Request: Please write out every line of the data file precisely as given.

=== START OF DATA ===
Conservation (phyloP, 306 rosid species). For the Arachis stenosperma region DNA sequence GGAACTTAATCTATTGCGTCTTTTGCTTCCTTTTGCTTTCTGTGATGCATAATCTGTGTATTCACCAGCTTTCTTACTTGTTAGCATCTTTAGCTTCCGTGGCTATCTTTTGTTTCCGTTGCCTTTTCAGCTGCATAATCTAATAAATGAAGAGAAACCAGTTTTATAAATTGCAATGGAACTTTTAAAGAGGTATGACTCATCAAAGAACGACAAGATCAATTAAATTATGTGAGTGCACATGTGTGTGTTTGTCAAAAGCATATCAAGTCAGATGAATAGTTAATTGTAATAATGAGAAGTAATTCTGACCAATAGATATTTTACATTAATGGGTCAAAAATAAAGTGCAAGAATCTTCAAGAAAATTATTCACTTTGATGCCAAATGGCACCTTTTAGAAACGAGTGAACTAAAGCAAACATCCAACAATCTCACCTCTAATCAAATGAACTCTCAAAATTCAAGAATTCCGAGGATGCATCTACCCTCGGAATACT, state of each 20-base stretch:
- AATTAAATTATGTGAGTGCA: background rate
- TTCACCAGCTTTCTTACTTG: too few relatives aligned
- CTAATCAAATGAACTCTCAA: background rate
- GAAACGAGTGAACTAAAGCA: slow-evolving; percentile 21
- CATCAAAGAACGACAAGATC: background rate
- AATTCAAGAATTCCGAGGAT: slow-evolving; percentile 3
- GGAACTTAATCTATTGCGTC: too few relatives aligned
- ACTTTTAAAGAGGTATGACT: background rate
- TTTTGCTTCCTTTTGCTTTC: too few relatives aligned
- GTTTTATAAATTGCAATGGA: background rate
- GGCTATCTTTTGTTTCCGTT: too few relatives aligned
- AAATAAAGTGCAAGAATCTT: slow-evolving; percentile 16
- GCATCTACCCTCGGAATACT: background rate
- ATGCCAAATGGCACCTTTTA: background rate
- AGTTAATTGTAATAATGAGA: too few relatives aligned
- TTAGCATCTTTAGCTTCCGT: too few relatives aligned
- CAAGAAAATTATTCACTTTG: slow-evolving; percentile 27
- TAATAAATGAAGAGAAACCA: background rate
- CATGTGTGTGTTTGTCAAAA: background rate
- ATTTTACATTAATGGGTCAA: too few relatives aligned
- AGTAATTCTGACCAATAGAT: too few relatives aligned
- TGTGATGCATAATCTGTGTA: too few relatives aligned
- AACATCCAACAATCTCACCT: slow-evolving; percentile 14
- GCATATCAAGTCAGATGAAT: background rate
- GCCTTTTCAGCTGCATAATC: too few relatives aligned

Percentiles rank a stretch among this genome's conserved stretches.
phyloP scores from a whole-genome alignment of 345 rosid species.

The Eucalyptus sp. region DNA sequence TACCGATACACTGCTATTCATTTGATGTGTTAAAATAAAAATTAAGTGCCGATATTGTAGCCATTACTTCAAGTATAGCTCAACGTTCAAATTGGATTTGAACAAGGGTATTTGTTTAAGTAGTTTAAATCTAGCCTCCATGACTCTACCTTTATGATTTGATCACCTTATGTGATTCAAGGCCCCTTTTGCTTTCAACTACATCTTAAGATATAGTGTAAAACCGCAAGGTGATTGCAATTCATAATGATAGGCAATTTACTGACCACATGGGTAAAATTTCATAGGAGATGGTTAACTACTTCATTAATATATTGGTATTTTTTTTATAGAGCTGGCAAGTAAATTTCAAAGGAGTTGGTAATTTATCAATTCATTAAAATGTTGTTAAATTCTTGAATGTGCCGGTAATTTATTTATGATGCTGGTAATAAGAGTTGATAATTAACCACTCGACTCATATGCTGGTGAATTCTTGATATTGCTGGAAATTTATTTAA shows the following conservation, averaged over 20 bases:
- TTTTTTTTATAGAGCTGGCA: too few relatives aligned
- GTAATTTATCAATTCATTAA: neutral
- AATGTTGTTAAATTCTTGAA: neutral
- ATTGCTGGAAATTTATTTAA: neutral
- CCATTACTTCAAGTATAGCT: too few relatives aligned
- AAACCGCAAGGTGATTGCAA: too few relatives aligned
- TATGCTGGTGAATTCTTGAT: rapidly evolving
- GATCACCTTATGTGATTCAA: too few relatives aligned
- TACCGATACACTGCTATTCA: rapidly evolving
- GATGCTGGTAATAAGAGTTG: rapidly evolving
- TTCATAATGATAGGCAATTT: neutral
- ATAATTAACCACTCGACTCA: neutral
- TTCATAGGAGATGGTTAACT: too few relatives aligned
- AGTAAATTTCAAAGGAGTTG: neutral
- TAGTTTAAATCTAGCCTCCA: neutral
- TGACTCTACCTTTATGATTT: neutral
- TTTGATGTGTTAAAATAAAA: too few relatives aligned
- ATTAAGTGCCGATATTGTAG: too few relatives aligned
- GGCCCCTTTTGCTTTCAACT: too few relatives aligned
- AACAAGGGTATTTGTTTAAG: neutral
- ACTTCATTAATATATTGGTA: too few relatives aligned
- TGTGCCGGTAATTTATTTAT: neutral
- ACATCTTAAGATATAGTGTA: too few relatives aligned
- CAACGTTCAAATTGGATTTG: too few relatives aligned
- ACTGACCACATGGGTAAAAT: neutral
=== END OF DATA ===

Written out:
Conservation (phyloP, 306 rosid species). For the Arachis stenosperma region DNA sequence GGAACTTAATCTATTGCGTCTTTTGCTTCCTTTTGCTTTCTGTGATGCATAATCTGTGTATTCACCAGCTTTCTTACTTGTTAGCATCTTTAGCTTCCGTGGCTATCTTTTGTTTCCGTTGCCTTTTCAGCTGCATAATCTAATAAATGAAGAGAAACCAGTTTTATAAATTGCAATGGAACTTTTAAAGAGGTATGACTCATCAAAGAACGACAAGATCAATTAAATTATGTGAGTGCACATGTGTGTGTTTGTCAAAAGCATATCAAGTCAGATGAATAGTTAATTGTAATAATGAGAAGTAATTCTGACCAATAGATATTTTACATTAATGGGTCAAAAATAAAGTGCAAGAATCTTCAAGAAAATTATTCACTTTGATGCCAAATGGCACCTTTTAGAAACGAGTGAACTAAAGCAAACATCCAACAATCTCACCTCTAATCAAATGAACTCTCAAAATTCAAGAATTCCGAGGATGCATCTACCCTCGGAATACT, state of each 20-base stretch:
- AATTAAATTATGTGAGTGCA: background rate
- TTCACCAGCTTTCTTACTTG: too few relatives aligned
- CTAATCAAATGAACTCTCAA: background rate
- GAAACGAGTGAACTAAAGCA: slow-evolving; percentile 21
- CATCAAAGAACGACAAGATC: background rate
- AATTCAAGAATTCCGAGGAT: slow-evolving; percentile 3
- GGAACTTAATCTATTGCGTC: too few relatives aligned
- ACTTTTAAAGAGGTATGACT: background rate
- TTTTGCTTCCTTTTGCTTTC: too few relatives aligned
- GTTTTATAAATTGCAATGGA: background rate
- GGCTATCTTTTGTTTCCGTT: too few relatives aligned
- AAATAAAGTGCAAGAATCTT: slow-evolving; percentile 16
- GCATCTACCCTCGGAATACT: background rate
- ATGCCAAATGGCACCTTTTA: background rate
- AGTTAATTGTAATAATGAGA: too few relatives aligned
- TTAGCATCTTTAGCTTCCGT: too few relatives aligned
- CAAGAAAATTATTCACTTTG: slow-evolving; percentile 27
- TAATAAATGAAGAGAAACCA: background rate
- CATGTGTGTGTTTGTCAAAA: background rate
- ATTTTACATTAATGGGTCAA: too few relatives aligned
- AGTAATTCTGACCAATAGAT: too few relatives aligned
- TGTGATGCATAATCTGTGTA: too few relatives aligned
- AACATCCAACAATCTCACCT: slow-evolving; percentile 14
- GCATATCAAGTCAGATGAAT: background rate
- GCCTTTTCAGCTGCATAATC: too few relatives aligned

Percentiles rank a stretch among this genome's conserved stretches.
phyloP scores from a whole-genome alignment of 345 rosid species.

The Eucalyptus sp. region DNA sequence TACCGATACACTGCTATTCATTTGATGTGTTAAAATAAAAATTAAGTGCCGATATTGTAGCCATTACTTCAAGTATAGCTCAACGTTCAAATTGGATTTGAACAAGGGTATTTGTTTAAGTAGTTTAAATCTAGCCTCCATGACTCTACCTTTATGATTTGATCACCTTATGTGATTCAAGGCCCCTTTTGCTTTCAACTACATCTTAAGATATAGTGTAAAACCGCAAGGTGATTGCAATTCATAATGATAGGCAATTTACTGACCACATGGGTAAAATTTCATAGGAGATGGTTAACTACTTCATTAATATATTGGTATTTTTTTTATAGAGCTGGCAAGTAAATTTCAAAGGAGTTGGTAATTTATCAATTCATTAAAATGTTGTTAAATTCTTGAATGTGCCGGTAATTTATTTATGATGCTGGTAATAAGAGTTGATAATTAACCACTCGACTCATATGCTGGTGAATTCTTGATATTGCTGGAAATTTATTTAA shows the following conservation, averaged over 20 bases:
- TTTTTTTTATAGAGCTGGCA: too few relatives aligned
- GTAATTTATCAATTCATTAA: neutral
- AATGTTGTTAAATTCTTGAA: neutral
- ATTGCTGGAAATTTATTTAA: neutral
- CCATTACTTCAAGTATAGCT: too few relatives aligned
- AAACCGCAAGGTGATTGCAA: too few relatives aligned
- TATGCTGGTGAATTCTTGAT: rapidly evolving
- GATCACCTTATGTGATTCAA: too few relatives aligned
- TACCGATACACTGCTATTCA: rapidly evolving
- GATGCTGGTAATAAGAGTTG: rapidly evolving
- TTCATAATGATAGGCAATTT: neutral
- ATAATTAACCACTCGACTCA: neutral
- TTCATAGGAGATGGTTAACT: too few relatives aligned
- AGTAAATTTCAAAGGAGTTG: neutral
- TAGTTTAAATCTAGCCTCCA: neutral
- TGACTCTACCTTTATGATTT: neutral
- TTTGATGTGTTAAAATAAAA: too few relatives aligned
- ATTAAGTGCCGATATTGTAG: too few relatives aligned
- GGCCCCTTTTGCTTTCAACT: too few relatives aligned
- AACAAGGGTATTTGTTTAAG: neutral
- ACTTCATTAATATATTGGTA: too few relatives aligned
- TGTGCCGGTAATTTATTTAT: neutral
- ACATCTTAAGATATAGTGTA: too few relatives aligned
- CAACGTTCAAATTGGATTTG: too few relatives aligned
- ACTGACCACATGGGTAAAAT: neutral